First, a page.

Symbolism plays a significant role in The Great Gatsbyadmin / January 23, 2019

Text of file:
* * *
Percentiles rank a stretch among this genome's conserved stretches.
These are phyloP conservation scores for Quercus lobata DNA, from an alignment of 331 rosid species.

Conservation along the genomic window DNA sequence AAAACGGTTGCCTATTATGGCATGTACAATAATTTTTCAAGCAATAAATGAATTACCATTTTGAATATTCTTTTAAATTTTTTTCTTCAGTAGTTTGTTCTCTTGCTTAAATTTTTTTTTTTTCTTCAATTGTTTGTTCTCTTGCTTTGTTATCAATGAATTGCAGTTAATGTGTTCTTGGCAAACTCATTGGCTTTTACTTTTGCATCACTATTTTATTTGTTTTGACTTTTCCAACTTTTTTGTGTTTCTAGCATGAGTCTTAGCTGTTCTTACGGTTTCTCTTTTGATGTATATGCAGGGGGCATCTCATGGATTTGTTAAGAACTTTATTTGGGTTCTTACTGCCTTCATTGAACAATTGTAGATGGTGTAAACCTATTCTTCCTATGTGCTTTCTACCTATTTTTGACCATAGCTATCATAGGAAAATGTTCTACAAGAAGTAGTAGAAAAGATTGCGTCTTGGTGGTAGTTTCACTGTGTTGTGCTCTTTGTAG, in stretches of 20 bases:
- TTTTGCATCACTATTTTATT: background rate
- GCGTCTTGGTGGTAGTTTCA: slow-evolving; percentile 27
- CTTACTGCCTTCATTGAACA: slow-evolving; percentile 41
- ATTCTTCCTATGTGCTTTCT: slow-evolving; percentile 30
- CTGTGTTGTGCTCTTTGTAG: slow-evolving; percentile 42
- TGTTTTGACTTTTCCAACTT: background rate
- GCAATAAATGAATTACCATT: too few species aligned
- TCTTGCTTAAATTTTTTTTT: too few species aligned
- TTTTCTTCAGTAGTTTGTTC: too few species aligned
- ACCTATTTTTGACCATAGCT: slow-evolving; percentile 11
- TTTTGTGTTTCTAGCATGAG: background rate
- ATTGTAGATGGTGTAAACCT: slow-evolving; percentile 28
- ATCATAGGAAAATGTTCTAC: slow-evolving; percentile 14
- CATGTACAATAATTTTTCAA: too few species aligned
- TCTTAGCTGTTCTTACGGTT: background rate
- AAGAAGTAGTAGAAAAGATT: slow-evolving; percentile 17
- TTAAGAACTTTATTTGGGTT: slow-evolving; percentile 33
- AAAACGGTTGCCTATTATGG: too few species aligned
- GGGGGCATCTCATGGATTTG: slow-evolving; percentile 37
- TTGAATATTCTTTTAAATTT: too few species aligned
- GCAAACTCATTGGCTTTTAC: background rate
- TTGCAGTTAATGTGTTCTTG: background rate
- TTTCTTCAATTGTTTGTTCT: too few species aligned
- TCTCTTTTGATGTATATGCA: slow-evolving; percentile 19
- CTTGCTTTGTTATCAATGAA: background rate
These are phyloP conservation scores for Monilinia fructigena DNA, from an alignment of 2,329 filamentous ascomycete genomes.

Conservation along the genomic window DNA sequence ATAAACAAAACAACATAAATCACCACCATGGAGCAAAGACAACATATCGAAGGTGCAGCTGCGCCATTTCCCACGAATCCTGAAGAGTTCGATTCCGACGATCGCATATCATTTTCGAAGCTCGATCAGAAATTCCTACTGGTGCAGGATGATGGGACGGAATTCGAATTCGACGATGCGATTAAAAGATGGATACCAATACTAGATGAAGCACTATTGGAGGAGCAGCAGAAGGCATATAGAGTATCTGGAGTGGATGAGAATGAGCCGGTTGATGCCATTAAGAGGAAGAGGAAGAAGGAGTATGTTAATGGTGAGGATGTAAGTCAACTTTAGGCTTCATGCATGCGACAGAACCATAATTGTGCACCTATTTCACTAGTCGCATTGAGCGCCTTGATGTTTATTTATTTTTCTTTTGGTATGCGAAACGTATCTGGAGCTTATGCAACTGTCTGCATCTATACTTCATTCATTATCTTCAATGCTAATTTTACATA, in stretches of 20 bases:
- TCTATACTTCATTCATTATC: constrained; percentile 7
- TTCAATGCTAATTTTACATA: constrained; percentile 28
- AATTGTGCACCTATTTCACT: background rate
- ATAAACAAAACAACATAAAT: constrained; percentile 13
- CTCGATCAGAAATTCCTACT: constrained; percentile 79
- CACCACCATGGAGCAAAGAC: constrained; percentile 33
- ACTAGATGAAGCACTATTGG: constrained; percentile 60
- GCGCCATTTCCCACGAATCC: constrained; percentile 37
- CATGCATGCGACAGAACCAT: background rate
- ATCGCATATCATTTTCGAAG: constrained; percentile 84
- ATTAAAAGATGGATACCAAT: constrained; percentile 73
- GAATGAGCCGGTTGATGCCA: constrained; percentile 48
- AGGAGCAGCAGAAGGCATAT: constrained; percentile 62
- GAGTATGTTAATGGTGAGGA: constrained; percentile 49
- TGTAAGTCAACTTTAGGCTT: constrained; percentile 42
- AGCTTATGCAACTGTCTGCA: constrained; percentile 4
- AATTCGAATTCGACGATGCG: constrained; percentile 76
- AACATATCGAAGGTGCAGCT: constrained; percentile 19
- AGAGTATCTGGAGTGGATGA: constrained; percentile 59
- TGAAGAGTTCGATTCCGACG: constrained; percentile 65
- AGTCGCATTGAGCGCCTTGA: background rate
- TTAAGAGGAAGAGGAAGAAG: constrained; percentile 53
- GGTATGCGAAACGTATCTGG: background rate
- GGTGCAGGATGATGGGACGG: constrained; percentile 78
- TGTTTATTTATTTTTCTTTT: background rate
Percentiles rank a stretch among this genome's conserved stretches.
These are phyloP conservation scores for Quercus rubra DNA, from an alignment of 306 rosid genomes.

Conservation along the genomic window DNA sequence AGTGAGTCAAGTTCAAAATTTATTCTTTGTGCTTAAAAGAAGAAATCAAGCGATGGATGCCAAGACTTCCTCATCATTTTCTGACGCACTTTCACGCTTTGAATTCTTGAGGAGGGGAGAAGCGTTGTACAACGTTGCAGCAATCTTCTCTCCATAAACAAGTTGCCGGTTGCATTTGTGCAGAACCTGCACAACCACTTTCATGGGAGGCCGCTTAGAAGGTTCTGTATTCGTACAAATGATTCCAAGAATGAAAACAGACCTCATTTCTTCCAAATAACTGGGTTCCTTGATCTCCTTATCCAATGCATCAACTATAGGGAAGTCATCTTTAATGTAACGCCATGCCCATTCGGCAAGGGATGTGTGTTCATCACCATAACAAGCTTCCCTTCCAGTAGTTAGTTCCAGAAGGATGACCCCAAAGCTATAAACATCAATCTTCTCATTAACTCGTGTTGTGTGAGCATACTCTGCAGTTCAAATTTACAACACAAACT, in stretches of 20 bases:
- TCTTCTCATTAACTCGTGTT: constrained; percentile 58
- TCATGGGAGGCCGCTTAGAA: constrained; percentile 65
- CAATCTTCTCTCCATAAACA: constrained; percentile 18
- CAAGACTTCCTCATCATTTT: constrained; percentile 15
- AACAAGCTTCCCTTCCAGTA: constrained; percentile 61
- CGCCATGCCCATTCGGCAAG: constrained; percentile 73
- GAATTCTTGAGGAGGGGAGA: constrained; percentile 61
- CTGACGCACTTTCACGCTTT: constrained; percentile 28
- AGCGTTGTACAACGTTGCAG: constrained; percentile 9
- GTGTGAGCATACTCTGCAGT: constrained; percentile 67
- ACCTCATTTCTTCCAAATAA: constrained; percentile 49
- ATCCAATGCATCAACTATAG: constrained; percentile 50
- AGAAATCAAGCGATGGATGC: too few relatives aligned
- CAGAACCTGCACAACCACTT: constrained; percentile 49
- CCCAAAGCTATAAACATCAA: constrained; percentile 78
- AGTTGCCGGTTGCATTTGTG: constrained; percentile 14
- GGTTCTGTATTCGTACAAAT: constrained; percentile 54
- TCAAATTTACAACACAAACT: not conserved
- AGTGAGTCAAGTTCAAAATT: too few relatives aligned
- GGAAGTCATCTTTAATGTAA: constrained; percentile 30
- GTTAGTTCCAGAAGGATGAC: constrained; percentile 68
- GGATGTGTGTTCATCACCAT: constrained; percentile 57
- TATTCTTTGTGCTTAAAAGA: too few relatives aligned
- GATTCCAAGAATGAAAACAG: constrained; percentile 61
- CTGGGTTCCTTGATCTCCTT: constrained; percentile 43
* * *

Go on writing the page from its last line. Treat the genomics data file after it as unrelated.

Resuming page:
Symbolism plays a significant role in The Great Gatsby. Various substances, words or activities represent distinctive character features for each person described in the novel. Fitzgerald illustrates three completely distinctive aspects of the human life through symbolism. He narrates the glittery, magnificent life of the rich; the gray, ugly and desperate life of the poor, and the everyday struggles of those in between. The Great Gatsby, as a masterpiece, contains hidden and very important symbols that helps us understand the characters’ inner thoughts, conflicts and feelings. The author successfully depicts the majestic life of those, who were born advantageously or whom life is majestic because of a coincidence, through the eyes of our narrator, Nick Carraway. Their life is full of richness and placed in a fairytale-like place. However, their life is not a fairytale. On the contrary, it is far from being one. As first chapter begins, we are introduced to the Buchanans, who apparently have everything. Even though they look majestic, they are very miserable. We can take account of Tom’s need for another woman as a huge unhappiness sign. This is revealed to the readers by Jordan Baker who mentions the situation to Nick Carraway: ”Tom’s got some woman in New York… She might have the decency not to telephone him at dinner time. Don’t you think?” (Fitzgerald 32). She says this only after Daisy hears telephone and gives a reaction abruptly. Later in the novel, the telephone is used as a sign of implicating Tom’s affair, when Jordan is once again, more eager than ever to tell everybody what the Buchanan’s situation is: ”The rumor is that, that’s Tom’s girl on the telephone.” (Fitzgerald 130). In this case the telephone symbolizes Tom’s affair and his marriage, which is threatened whenever the phone rings. Furthermore, we observe how careless and ignorant the rich are. For Tom, a car is taken for granted; it is a mere disposable object that he uses to tease George Wilson, a member of the poor. When Wilson, doubtful of Mr. Buchanan’s interest in selling him the car, points out that he’s been waiting for it for a long time, Tom tells him, with no consideration of his needs, that, ”I have my man working on it right now.” (Fitzgerald 41). Tom decides to tease him, saying that, “…if you feel that way about it, maybe I’d better sell it somewhere else after all.” (Fitzgerald 41). Tom Buchanan plays with Wilson’s needs once more. Wilson is stubborn about trying to get him to sell the car, he interrupts Mr. Buchanan’s dinner. Tom replies: ”Very well, then, I won’t sell you the car at all…” (Fitzgerald 130). Wilson however, is persistent, as his need for the car, which in this case is the representation of money, grows constantly. Tom taunts him again, showing him Gatsby’s car, and implying that it was his: ”How do you like this one? I bought it last week… Like to buy it?” (Fitzgerald 137) This time, the car is symbol of the power of the rich over the unfortunate poor, ”ash-gray men” on the lowest step of the social ladder. It is like bone-teasing a dog. Tom is not the only one portrayed as a teaser in the novel though. His wife, Daisy, is also in the same category of people. She plays the innocent victim when confronted with her husband’s affair, yet she is not very different from him. Similar to the car being Tom’s weapon, Daisy uses her voice. The way Daisy does this is described in the following excerpt, narrated by her cousin, Nick Carraway: ”I’ve heard it said that Daisy’s murmur was only to make people lean toward her…” (Fitzgerald 25). Her voice and laughter are contagious, yet not as beneficial to others, as they are to her: ”…Then she laughed, an absurd, charming little laugh, and I laughed too and came forward into the room…” (Fitzgerald 25). Her voice, although charming, is destructive and painful to the men that she teases. It implies money, fortune and superiority. However, Gatsby describes it best in one sentence, on the last day that he would see her, saying that, ”Her voice is full of money…” (Fitzgerald 134). In this case, Daisy’s voice represents a trap for the ordinary men that do not have as much money in their pockets as she does in her voice. They fall for her naivety suggested through the jingly sound of her tone, but then they are trapped in the works of her money and status. The Buchanans are not the only ones to which Fitzgerald makes a reference, Along with their character and social status, they are portrayed as the most indifferent people: ”They were careless people, Tom and Daisy – they smashed up things and creatures and then retreated back into their money or their vast carelessness or whatever it was that kept them together, and let other people clean up the mess they had made.”(Fitzgerald 190). Jordan Baker is also, in herself, a symbol of ignorance and indolence. This is made known to the reader from the very first chapter of the novel. Through Nick’s eyes, Jordan is described as, ”extended full length at her end of the divan, completely motionless…” (Fitzgerald 25). Maybe that would not have been that uncommon if, as Nick came into the room, she remained as described, with no intention of either standing up or greeting him. She is described as listless and indolent, not caring for anything or anybody else but herself. To Nick’s remark as to her terrible driving, she insensitively responds by saying: ”Well, other people are… They’ll keep out of my way… It takes two to make an accident.” (Fitzgerald 75). This is suggestive of how she takes everything for granted and, just like on the coach, she just floats through life, eyes closed, always expectant of other people to fulfill her needs. Jordan alone, as a person, is a symbol. One person represents the whole upper-class society. The way Jordan sees life is the way everybody of her status regards it. The two ”Eggs” represent one of the most constant symbols throughout the novel. The comparison between the two and the different classes of society living in each of them is constantly emphasized. East Egg is a symbol for the rich people of society. It represents the unattainable, the place for which most people strive; it is the point that they want to reach, the monumental struggle that they have to overcome. East Egg is described as a Paradise on Earth, while lying ”across the courtesy bay… glittering along the water…” (Fitzgerald 22). Tom’s reaction to the mere mention of West Eggers and their way of life describes his stand towards the matter. The way he refers to West Egg implies disgust and suggests that he would never stoop that low. Not only is this comment offensive to Nick, who is in fact a West Egger, but it also suggests the whole atmosphere and mood in the West, compared to the glitter and magic of the East. ”Oh, I’ll stay in the East, don’t you worry… I’d be a God damned fool to live anywhere else…” (Fitzgerald 27). He reassures Nick after first insulting his skill as a bond man. East Egg on its own is a symbol of the better half of society and the glamorous life associated with living there. It implies money and the respect that comes from owning it. The glitter of it symbolizes the dreamy, fairytale life of those born rich. On the other hand, West Egg symbolizes the struggles associated with the simple, yet harsh lives that the unsuccessful people live. In between those who are born rich and those who constantly and honestly work for their food and survival, there is Gatsby’s world. His life is an endless game of charades. He lies between the ugly truth of gold and the even worse, crimson gray poor. He was once part of the ”gray men” but now he has climbed higher up in the social ladder, trying to be closer to the top, yet never reaching it. However, the more he tries and struggles, the deeper the hole that will eventually engulf him gets. In the beginning and throughout the novel, we are given hints about Gatsby’s occupation and where his money comes from. This is done with the indispensable help of the telephone. The abruptness with which ”suddenly he looked at his watch, jumped up, and hurried from the room…” (Fitzgerald 87) implies that his business is very important. Furthermore, we observe that his job is not only essential, but also probably illegal, since he rarely talks about it, and when asked he coldly replies, ”that’s my affair…” (Fitzgerald 105). Meyer Wolfsheim’s evasive response to Gatsby’s sudden departure suggests that he is aware of Gatsby’s affair and he is probably helping him. He simply says, ”He has to telephone.” (Fitzgerald 87) with no other clue to the person, place or reason Gatsby ”had” to telephone. Although Daisy becomes more important to Gatsby than his job, he is not able to completely ignore the telephone that comes while she is admiring his house. He tries to brush it off saying ”I can’t talk now…” but when informed about a problem, he can’t help to solve it: ”I said a small town… He must know what a small town is…Well he’s no use to us if Detroit is his idea of a small town…” (Fitzgerald 109). It is obvious from the one-sided conversation heard that there was a problem and Gatsby, acting as the leader, was frustrated. However, Daisy was more important and for that reason, ”he rang off.” As seen before, the telephone is a very important symbol in the novel. However, it symbolizes two different things in two diverse ways. For the Buchanans, it is a sign that their marriage is collapsing, while for Gatsby, it represents hope for money and power that will eventually lead Daisy into his arms again. Another thing that is of undoubted importance in describing Gatsby’s character is the green light. From the very first chapter, we are introduced to a crumb of Gatsby’s great secret desire.